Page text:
Management: Micro verses Macro

Last month, I attended a conference held by the Tennessee Bankers Association (@TennesseeBanker). Their Annual Human Resources Conference, had a great speaker named Brian Townley. Brian, like myself, is charged with leading both Human Resources and Marketing at his bank. After hearing him speak, I picked up his book Inspiring Leadership. One line from his book took me by surprise.

To me, the worse supervisor is the dictator who says, “Here’s what I need and I don’t care what you do to get there.”

Before reading this, I always thought the extreme micro-manager was the worse supervisor. You know, the manager that checks in and ask questions every 10-15 minutes. But after reading Brian’s book, I understand what he is referring to when placing the “Hands Off” Macro Manager (HOMM for short) at the top of his bad manager list.

Consider the following: Two managers, one a micro and the other a macro manager.  Both managers truly care about their staff and they have a passion for their organization.  Now let’s look at the perception their staff may see when it comes to project management.

  • Communication — Both managers are coming from a caring place.  A Micro Manager will stay in constant communication.  Yes, this manager is getting on their staff’s last nerve, but the staff knows this manager “means well.”  The HOMM just wants something done and, in the eyes of his staff, can come across as just seeing the project as just another task.
  • Coaching — Since a micro manager is very involved in the project, they have more hands on time and are more exposed to coach-able events.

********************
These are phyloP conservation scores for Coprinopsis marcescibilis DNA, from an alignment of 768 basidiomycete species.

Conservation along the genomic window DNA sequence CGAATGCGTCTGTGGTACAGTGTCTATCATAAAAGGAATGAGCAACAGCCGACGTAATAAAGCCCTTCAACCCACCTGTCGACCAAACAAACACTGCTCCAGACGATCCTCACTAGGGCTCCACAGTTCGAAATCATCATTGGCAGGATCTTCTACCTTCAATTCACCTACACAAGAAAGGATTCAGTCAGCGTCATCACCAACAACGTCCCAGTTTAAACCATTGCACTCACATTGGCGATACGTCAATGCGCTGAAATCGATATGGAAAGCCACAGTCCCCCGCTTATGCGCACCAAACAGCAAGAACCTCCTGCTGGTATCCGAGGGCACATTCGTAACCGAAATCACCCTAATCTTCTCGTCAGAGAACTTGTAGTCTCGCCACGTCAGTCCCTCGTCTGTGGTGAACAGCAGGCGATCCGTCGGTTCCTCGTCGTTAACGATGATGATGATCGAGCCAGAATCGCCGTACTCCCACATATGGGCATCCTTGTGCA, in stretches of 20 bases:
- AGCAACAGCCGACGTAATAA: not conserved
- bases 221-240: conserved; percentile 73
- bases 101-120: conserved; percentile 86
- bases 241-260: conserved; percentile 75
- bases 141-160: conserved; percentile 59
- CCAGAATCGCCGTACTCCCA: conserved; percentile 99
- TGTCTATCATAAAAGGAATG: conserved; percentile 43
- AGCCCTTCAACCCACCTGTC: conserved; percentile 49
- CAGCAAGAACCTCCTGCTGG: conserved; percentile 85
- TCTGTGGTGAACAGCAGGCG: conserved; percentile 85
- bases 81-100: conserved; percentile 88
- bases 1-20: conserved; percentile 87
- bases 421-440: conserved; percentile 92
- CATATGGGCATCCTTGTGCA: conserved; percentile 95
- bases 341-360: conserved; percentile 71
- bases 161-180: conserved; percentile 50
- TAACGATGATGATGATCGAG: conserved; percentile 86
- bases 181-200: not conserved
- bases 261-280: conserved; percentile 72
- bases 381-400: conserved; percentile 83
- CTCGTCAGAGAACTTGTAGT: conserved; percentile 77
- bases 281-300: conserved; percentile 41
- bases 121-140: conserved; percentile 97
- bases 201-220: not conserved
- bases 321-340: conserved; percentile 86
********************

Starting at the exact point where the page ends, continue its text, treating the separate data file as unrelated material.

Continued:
• Motivation — How can a HOMM know what motivates his/her team if they are not involved with their work?

So which style is better?  A great leader is able to take a blended approach based on what best motivates a staff member.  Giving your team enough room to grow while being around enough to encourage and give feedback is a tough balancing act.

Of course this is easier said than done.  Finding the right balance doesn’t happen overnight, but with hard work and commitment, many leaders have been able to accomplish this.  The good news is that once it has been accomplished the team grows stronger, and the manager certainly isn’t compared to Bill Lumbergh.

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About Jeremy M. Price
For twelve years, I had the pleasure of working in community banking. Starting in customer service, I worked my way up to a senior level marketing and human resources director. It was great leading teams that improved strategic initiatives including, but not limited to brand awareness, digital communication, employee development and product development. This experience has now led to an exciting role with CRS Data. As the Product Marketing Analyst, I am currently reviewing the company's banker suite product. This product is able to help community banks reach their fullest potential in real estate lending. I am extremely fortunate to share time with my son while enjoying life in East Tennessee. The two of us enjoy the views of the Smokey Mountains, eating good food and having fun. During my free time, I enjoy running races, traveling and listening to great live music.

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